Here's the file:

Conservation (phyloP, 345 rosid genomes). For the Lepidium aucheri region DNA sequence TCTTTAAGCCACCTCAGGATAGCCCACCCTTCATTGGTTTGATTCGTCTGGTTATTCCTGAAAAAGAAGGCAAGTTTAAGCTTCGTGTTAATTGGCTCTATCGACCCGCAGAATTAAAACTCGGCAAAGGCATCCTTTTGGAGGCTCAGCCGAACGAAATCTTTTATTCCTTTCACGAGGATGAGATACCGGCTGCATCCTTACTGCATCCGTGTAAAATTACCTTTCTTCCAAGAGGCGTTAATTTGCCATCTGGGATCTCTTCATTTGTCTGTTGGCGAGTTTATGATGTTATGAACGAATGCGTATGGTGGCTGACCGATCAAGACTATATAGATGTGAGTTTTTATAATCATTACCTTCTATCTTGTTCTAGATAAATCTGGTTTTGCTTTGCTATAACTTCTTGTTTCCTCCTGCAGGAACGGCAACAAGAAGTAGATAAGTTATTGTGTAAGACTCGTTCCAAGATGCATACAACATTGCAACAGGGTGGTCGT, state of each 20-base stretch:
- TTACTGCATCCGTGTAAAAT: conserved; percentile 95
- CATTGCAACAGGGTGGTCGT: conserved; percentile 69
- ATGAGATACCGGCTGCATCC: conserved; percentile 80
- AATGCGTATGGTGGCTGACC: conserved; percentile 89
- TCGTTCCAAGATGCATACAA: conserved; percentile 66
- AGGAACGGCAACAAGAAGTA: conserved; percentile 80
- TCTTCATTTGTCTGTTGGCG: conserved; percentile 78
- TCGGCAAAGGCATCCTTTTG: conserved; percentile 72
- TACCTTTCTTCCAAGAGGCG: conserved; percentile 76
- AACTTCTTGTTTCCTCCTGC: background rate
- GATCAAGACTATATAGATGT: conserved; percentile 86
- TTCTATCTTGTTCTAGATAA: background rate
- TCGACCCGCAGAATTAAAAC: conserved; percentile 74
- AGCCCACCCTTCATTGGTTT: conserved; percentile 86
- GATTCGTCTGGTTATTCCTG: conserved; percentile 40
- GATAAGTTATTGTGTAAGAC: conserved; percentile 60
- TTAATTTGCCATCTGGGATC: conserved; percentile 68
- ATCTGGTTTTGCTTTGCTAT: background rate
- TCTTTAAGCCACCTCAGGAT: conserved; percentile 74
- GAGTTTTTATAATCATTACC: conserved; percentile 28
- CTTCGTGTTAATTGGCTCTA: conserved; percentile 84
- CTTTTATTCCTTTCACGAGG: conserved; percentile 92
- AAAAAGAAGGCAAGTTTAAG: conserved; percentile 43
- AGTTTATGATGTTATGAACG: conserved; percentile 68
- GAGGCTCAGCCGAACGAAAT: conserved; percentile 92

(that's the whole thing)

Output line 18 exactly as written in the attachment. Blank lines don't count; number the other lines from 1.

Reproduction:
- TTAATTTGCCATCTGGGATC: conserved; percentile 68